Wednesday, November 26, 2008

Conch House fights foreclosure

Conch House fights foreclosure

200-slip marina, restaurant, motel, homes, retail area part of dispute

Publication Date: 07/28/07

The family of David M. Ponce Jr., which has owned Conch House Marina Resort at 57 Comares Ave. since 1946, is now fighting a lawsuit by a New York bank to foreclose on that property.

Circuit Court Judge J. Michael Traynor issued an order late Friday denying Ponce attorney Jason B. Burnett's motion to dismiss the case outright. The judge said Burnett, or Gray Robinson, Jacksonville, had failed to create a basis on which to dismiss.

The foreclosure lawsuit initially was filed by Intervest National Bank of New York, which in 2006 loaned five real estate investors -- four St. Johns County residents and a Virginia man -- $17 million for six months to buy the Conch House and adjacent property.

On the table are a 200-slip marina, 17-room motel, three single-family homes across Comares, a restaurant, dockside tiki bar, Salt Run Tavern on Anastasia Boulevard, the antiques store on Comares and Anastasia Boulevard and an empty lot on Comares.

Documents at St. Johns County Courthouse show that the total selling price was $27 million.

At the time, Ponce said 2005 had been good for business.

"Even with all the storms, it was the best year we ever had," he said. "But it's time to move on and enjoy myself. All I've ever done is work."

The five investors, doing business under the name Conch House Builders LLC, consisted of local businessmen Robert M. Graubard of St. Augustine, C. Kelly Smith of Vilano Beach, Jay Culberth of Interstate Hotels and Resorts, Paul Braugart whose address is unknown and Thomas E. Coghill Jr., convicted in federal court of bank and wire fraud in Virginia.

An August 2005 story in The Hook, a Charlottesville, Va., news magazine, said Coghill, now 47, faced 35 years in prison and a $1.25 million fine. He was charged with defrauding merchants, banks and mortgage companies of about $3 million. One of Coghill's victims called him "a silver-tongued devil."

The Ponce family's suit claimed that Robert Graubard, the managing partner of Conch House Builders, negotiated a $17 million loan to buy the property, but that the loan was closed without their knowledge and before the property was transferred to the consortium's control.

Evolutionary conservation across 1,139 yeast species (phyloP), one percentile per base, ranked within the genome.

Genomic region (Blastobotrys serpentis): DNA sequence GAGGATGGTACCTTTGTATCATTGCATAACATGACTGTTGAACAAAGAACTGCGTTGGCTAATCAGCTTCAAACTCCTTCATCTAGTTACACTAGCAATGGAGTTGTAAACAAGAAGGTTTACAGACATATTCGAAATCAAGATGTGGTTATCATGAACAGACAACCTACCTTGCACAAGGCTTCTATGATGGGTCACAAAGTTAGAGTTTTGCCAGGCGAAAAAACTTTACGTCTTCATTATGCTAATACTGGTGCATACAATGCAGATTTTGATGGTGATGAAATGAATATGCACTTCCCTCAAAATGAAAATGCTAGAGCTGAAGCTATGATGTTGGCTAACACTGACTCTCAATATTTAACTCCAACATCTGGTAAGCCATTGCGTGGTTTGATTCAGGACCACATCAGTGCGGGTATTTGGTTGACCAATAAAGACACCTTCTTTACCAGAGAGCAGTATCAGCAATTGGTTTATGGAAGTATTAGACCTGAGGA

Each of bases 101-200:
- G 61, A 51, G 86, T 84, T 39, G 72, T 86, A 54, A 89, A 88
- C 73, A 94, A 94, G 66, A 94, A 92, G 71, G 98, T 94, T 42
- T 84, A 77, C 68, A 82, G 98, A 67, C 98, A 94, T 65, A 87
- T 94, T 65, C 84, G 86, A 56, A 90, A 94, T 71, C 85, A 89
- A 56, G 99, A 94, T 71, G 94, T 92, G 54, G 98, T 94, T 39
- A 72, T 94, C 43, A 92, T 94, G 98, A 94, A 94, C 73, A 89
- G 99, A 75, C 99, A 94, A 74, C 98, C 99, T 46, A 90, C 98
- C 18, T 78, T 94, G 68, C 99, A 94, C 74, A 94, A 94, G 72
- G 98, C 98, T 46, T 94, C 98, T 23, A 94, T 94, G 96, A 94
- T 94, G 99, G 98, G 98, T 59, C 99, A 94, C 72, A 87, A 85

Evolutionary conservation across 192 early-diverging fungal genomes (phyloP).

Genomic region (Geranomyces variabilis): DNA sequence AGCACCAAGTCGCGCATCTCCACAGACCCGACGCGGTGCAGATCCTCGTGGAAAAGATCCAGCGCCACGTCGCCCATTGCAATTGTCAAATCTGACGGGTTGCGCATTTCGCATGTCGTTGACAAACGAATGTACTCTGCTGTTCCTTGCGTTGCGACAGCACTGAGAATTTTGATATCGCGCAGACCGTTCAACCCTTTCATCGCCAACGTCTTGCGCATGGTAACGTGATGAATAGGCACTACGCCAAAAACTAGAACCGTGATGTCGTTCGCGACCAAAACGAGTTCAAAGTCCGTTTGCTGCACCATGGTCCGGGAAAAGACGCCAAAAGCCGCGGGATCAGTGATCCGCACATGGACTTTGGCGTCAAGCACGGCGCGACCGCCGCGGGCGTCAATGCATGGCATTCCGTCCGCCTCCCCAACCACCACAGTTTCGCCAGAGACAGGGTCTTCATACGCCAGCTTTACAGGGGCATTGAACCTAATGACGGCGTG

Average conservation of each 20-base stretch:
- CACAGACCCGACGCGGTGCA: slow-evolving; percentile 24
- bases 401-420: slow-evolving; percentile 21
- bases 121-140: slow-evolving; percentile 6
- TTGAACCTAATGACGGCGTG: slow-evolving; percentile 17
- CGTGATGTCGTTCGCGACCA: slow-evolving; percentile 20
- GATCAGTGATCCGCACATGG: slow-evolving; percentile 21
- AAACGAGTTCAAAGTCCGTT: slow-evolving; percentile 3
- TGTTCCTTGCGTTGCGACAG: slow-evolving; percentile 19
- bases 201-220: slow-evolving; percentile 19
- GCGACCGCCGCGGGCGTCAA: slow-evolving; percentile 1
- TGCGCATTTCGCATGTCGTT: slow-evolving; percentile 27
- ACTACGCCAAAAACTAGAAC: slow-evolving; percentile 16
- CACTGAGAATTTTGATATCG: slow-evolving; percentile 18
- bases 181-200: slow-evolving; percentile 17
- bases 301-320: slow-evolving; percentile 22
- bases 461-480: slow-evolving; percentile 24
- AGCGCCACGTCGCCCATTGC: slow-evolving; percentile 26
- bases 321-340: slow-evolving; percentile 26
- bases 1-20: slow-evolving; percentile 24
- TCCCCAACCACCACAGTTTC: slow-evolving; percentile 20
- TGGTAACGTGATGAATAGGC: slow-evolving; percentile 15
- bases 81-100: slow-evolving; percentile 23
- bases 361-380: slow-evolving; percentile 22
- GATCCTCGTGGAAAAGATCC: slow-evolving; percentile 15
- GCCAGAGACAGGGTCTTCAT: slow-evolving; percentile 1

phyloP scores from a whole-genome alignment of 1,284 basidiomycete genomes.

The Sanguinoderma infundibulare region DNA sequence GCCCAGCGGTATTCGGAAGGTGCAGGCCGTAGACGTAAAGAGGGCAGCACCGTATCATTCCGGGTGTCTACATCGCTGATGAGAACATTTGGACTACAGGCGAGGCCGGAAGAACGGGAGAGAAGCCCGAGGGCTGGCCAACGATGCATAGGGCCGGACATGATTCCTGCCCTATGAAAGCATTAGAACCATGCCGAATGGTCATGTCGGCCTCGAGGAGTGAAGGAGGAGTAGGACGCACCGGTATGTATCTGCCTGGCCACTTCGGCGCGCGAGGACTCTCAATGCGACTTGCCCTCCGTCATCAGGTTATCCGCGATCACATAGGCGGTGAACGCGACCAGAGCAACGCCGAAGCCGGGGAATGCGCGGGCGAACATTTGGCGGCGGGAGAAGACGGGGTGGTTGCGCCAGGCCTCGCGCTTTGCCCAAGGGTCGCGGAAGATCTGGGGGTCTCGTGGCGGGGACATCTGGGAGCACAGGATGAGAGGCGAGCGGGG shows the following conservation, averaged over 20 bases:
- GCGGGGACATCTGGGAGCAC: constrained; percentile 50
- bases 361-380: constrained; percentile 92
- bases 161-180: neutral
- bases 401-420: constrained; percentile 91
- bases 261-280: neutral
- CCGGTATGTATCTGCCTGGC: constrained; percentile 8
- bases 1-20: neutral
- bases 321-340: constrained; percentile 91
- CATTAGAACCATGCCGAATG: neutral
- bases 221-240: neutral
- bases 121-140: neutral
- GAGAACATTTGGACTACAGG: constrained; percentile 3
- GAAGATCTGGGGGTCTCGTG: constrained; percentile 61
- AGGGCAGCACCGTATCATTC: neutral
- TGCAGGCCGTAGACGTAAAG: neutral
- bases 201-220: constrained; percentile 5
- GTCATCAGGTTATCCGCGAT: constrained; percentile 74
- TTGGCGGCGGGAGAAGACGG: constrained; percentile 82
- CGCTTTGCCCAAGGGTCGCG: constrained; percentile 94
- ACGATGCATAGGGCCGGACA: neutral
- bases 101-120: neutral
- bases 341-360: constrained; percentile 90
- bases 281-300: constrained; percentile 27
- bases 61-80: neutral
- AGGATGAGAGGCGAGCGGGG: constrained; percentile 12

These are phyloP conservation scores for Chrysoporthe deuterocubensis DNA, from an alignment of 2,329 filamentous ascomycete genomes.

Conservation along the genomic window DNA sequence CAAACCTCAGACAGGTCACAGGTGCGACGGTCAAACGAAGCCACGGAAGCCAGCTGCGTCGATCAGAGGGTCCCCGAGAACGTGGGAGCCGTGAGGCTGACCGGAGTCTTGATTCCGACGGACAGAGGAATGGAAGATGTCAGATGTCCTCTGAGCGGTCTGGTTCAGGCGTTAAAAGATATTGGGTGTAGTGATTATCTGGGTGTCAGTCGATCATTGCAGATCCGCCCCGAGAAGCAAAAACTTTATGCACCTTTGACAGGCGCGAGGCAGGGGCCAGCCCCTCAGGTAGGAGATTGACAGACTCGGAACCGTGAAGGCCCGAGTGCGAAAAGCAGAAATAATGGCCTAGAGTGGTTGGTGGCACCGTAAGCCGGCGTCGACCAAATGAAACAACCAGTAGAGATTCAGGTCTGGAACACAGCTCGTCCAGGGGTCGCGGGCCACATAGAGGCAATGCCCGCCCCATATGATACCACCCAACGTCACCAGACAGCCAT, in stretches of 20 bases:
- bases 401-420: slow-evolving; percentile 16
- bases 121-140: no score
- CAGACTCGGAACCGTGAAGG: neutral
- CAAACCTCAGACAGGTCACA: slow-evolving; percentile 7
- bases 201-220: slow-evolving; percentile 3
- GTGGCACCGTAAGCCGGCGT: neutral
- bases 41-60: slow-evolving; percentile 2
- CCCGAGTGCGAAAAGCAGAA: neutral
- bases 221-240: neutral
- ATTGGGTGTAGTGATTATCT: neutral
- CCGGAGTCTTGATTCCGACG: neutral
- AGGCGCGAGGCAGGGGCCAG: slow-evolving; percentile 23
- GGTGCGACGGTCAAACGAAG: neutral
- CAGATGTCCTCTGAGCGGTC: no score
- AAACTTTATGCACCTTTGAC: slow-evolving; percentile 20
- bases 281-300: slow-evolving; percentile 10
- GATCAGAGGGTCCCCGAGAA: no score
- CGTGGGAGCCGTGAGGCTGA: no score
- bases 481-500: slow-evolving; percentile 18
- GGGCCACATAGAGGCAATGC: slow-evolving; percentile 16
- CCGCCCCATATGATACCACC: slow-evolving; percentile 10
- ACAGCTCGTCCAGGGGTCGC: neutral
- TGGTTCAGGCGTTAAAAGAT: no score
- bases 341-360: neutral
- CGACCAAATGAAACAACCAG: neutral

They called it a "fraudulent scheme" by Graubard.

Graubard did not return phone calls about this lawsuit. Culbreath, Smith and Braugard could not be located.

Coghill broke his probation in 2006 by master-minding four new land deals in Florida, so he is now serving his 33 month sentence in prison, according to The Hook.

The Conch House Builders told the Ponces that they didn't have enough money to pay the entire $27 million, so they asked the family if they could help finance the acquisition by agreeing to become an investor themselves. For that, they would be paid $10 million in cash and be bought out over time.

The Ponces say that money was never paid. They also did not return phone calls.

Still unknown is who has the $17 million paid by Intervest National Bank.

Payments were made on the loan, bringing its principle down to $16.3 million.

But the last payment was made in February this year.

In their defense, the Ponces claim that the bank charged $3 million as collateral for the loan and charged high interest rates, and that the members of Conch House Builders and the bank "knew or should have known" of Coghill's felony record.

The suit also implied collusion, saying, "These individuals have business relationships in other real estate development projects."

They say the investors did not tell them there would be a third-party financing the deal. "The loan was not commercially reasonable," the Ponce's suit said.

The family is still running the Conch House for now.

In January 2006, when he announced the sale to the world, he said prophetically, "I'm sure it will be a shocker and one of the biggest land deals anyone has ever seen in St. Augustine."

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© The St. Augustine Record

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